‘Your mind to my mind …’

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JOEL WILLIAMS [email protected]

Ever since the debut of the series Star Trek, people have wanted to create technologies that mimicked or surpassed those that Gene Roddenberry envisioned for the future, but most thought the tricorder, Dr. McCoy’s medical diagnostic tool, would come before the Vulcan mind meld.

Rice University is working on the creation of a headset device that aims to connect two brains, akin to Mr. Spock’s ability to telepathically link with other beings.

The MOANA headset will feature more advanced technology than shown, but will likely not have the secondary use of draining pasta.

The MOANA headset will feature more advanced technology than shown, but will likely not have the secondary use of draining pasta.

The project is part of DARPA’s Next-Generation Nonsurgical Neurotechnology (N3), which recently funded six teams to create a device capable of transmitting signals between brains, nonsurgically, at the speed of thought.

According to associate professor Jacob Robinson at Rice, the availability of the technology is much closer than we may think. “In four years we hope to demonstrate direct, brain-to-brain communication at the speed of thought, and without brain surgery,” Robinson said.

Rather than transmitting and receiving thoughts by touching a subject’s temples (or whatever the equivalent is on a Horta), researchers at Rice hope to transmit thought through a combination of red and infrared light, ultrasound, and electromagnetic energy.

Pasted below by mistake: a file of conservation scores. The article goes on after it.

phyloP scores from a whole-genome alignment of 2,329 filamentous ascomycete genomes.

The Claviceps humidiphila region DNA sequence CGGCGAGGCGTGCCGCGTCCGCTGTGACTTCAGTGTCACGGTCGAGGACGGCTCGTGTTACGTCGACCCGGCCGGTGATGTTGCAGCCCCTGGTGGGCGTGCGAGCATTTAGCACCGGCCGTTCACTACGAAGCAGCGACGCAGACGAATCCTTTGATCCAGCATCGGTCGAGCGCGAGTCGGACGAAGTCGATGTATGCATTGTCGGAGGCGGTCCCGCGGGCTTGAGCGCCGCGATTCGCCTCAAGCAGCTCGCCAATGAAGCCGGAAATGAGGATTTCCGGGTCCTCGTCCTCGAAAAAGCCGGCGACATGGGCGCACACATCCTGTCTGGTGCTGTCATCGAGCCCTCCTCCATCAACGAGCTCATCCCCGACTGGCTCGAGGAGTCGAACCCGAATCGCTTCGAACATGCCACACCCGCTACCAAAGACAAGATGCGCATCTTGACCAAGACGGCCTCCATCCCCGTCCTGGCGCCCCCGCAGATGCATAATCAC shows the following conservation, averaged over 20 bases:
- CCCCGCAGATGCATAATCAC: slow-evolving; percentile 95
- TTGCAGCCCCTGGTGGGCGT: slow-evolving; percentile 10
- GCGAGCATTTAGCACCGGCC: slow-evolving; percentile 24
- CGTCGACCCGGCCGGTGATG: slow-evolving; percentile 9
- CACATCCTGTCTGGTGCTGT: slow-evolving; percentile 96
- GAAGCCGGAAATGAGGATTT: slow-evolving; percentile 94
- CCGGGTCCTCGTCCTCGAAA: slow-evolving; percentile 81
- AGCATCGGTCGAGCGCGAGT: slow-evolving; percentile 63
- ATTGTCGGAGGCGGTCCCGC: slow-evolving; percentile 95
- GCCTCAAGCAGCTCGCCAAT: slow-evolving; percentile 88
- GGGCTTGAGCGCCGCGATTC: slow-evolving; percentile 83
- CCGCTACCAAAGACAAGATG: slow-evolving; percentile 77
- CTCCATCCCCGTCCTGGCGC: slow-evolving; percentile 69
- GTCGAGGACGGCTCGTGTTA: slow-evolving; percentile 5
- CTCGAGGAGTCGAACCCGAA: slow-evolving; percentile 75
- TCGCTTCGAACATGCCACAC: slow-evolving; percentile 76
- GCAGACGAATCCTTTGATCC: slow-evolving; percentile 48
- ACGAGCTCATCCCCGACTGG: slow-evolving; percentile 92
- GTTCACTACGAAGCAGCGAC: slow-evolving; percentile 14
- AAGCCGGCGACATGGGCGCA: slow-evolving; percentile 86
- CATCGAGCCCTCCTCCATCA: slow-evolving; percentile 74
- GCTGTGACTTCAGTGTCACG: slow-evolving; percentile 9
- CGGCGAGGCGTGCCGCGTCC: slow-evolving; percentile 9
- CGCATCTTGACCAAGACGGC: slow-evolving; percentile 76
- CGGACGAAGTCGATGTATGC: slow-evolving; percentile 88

Their device is called MOANA, which stands for “magnetic, optical, and acoustic neural access.” Concept images show a helmet-like design with optical and magnetic components. The optical component will contain ultrafast, ultrasensitive photodetectors and emitters arranged around the target area on a skull cap.

“Most of [the] light scatters off the scalp and skull, but a small fraction can make it into the brain, and this tiny fraction of photons contains information that is critical to decoding a visual perception,” said Ashok Veeraraghavan, co-investigator on the project.

The researchers will use gene therapy to read and “write” information. Neurons in target areas of the brain being read will be reprogrammed to create synthetic proteins designed to absorb light when a neuron is firing. The receiving brain will be reprogrammed to create proteins that tether naturally occurring or synthetic iron nanoparticles inside the neurons.

“We plan to use magnetic fields to heat the iron, which in turn will open the channel and fire the neuron,” Robinson said.

For perception to feel simultaneous, the system will have to respond in milli­seconds.

“Speed is key,” he said. “We have to decode neural activity in one person’s visual cortex and re-create it in another person’s mind in less than one-twentieth of a second. The technology to do that, without surgery, doesn’t yet exist. That’s what we’ll be creating.”

Photonics Media was unable to reach any Vulcans for comment.

Published: July 2019

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